Over the last decade, multiple makes and models of American vehicles increasingly included ADAS (Advanced Driver Assistance Systems). This technology intends to help automate and enhance existing safety systems such as adaptive cruise control and automatic braking. While this technology has been on the market for a while, customers would be hard-pressed to find a new vehicle without some ADAS feature. If you need a windshield replacement and your vehicle has ADAS features, you need to have your windshield recalibrated after replacement to ensure that all of your safety features work correctly.
Certain ADAS features, such as tire pressure monitoring (TPS), have become nearly ordinary. However, other features, such as those listed below, have become increasingly prevalent in recent years:
These technologies use technology such as radar, cameras, sensors, networking, and computer imaging to help keep you and your family safe on the road.
Still unsure if your vehicle has ADAS or other forms of assistive technology? Here are some of the most common types of ADAS sensors and where to find them on your car:
If your vehicle has automatic braking, adaptive cruise control, lane departure warnings, or automatic headlight high-beam activation, the car likely has front-facing camera sensors. These are easy to see, as they’re usually mounted against the inside of the windshield. Camera sensors “translate” information it sees into metrics for your vehicle’s computer to interpret and use to control safety systems. If anything goes wrong with the cameras’ calibration, the sensors may not be able to accurately inform the car’s computer of any dangerous situations, rendering the safety features useless.
Front-facing radar sensors aid vehicles with features such as adaptive cruise control, forward collision warning, and automatic braking. The sensors transmit high-frequency radio signals that reflect off objects around the car and return to the sensor. These sensors are typically found in or just behind the front bumper or grille.
A vehicle’s ultrasonic sensors aid in parking assist and self-parking ADAS technologies. They’re typically found in the front or rear bumper covers, and they work similarly to radar sensors. Ultrasonic sensors do not require calibration, but they are meant to be in precise positions to work correctly.
Steering angle sensors provide your car’s computer information related to electronic stability control and adaptive suspensions. Additionally, steering angle sensors help with lane departure warnings and adaptive headlight technology. You won’t be able to see these sensors, though, as they’re usually built into the steering column.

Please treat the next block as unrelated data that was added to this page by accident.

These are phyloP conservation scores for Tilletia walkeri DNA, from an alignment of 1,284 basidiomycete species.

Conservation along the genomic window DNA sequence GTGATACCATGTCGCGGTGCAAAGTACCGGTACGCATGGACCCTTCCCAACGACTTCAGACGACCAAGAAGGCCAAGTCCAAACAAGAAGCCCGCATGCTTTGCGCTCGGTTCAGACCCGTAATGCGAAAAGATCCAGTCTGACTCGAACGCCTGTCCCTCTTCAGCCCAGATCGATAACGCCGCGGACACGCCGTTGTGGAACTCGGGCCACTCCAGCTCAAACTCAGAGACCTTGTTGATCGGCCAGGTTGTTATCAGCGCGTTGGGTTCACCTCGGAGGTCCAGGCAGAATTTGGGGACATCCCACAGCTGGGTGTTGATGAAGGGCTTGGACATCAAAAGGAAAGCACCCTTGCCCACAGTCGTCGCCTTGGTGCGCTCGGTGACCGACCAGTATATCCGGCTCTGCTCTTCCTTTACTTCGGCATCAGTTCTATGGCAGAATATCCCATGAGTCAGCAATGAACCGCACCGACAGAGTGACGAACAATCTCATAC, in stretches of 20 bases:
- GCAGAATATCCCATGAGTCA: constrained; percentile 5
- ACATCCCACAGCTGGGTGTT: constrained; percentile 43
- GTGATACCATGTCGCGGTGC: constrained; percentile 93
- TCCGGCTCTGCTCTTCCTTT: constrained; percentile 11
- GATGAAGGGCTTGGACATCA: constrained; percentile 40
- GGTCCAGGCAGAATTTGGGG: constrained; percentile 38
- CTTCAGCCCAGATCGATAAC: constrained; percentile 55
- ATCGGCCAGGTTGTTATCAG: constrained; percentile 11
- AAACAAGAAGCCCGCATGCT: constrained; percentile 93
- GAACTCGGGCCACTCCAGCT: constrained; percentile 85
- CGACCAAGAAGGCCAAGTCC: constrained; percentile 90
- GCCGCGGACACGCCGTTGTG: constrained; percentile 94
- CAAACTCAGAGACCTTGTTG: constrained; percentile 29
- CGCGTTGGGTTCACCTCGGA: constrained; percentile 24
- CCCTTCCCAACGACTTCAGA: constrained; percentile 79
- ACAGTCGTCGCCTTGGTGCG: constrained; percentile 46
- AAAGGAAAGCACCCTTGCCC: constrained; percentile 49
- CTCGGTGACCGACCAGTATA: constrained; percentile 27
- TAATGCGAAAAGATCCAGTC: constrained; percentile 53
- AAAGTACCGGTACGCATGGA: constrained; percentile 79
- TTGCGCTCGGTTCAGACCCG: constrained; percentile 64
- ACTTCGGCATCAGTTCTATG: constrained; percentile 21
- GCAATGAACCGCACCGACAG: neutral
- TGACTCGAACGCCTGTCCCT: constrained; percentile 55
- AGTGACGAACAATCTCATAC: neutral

Despite all of the new technology, not much can be done about rocks on the highway or other sources of trauma to your vehicle. If your vehicle has integrated ADAS features in its windshield, your windshield replacement isn’t as straightforward as it used to be.
While windshields, even on ADAS-integrated vehicles, look like they’re made from glass, they’re not just glass. While you can’t see them, your windshield has built-in sensors linked to the vehicle’s ADAS. If the sensors change position, even only by one degree or one millimeter, the entire system may be affected. If your car has an advanced feature, such as a lane departure warning system, the windshield has areas for the lens. These specialized areas must be lined up properly during calibration, or the ADAS feature won’t work correctly, putting you at risk on the road.
The process for ADAS calibration varies from vehicle to vehicle. Consider the fact that any single year, make, and model of a car has over twenty possible windshields. While calibration for some cars may be as simple as resetting the car’s computer, other calibration processes require the technician to set up lasers, take precise measurements, and make manual adjustments. ADAS calibrations require specialized tools and training, which our technicians at Collision Auto Glass & Calibration & Calibration have undergone successfully. We own our equipment, as well, so we can perform your windshield replacement accurately and promptly.
We do not recommend ignoring ADAS calibration after you have your windshield replaced. For the ADAS to work correctly, it requires inputs from a variety of sensors to interpret the environment and what’s going on in traffic around the vehicle. As mentioned before, ADAS sensors need precise aiming and calibration, and if any of them are misaligned, you could see any of the following problems in your car:
Problems with your vehicle’s steering can severely affect your safety on the road, along with the safety of everyone around you. You must get your windshield calibrated after replacement.
Here at Collision Auto Glass & Calibration & Calibration, we ensure that we have the latest technology on hand to handle your vehicle’s windshield replacement and calibration. We send our highly-qualified technicians to training to make sure we provide accurate service to our customers. Our customers and their families’ safety are our priority, and we work to send each of our clients home with a properly installed and calibrated windshield. Call today to get started, and one of our knowledgeable staff members can answer any questions you have about your windshield replacement and ADAS calibration!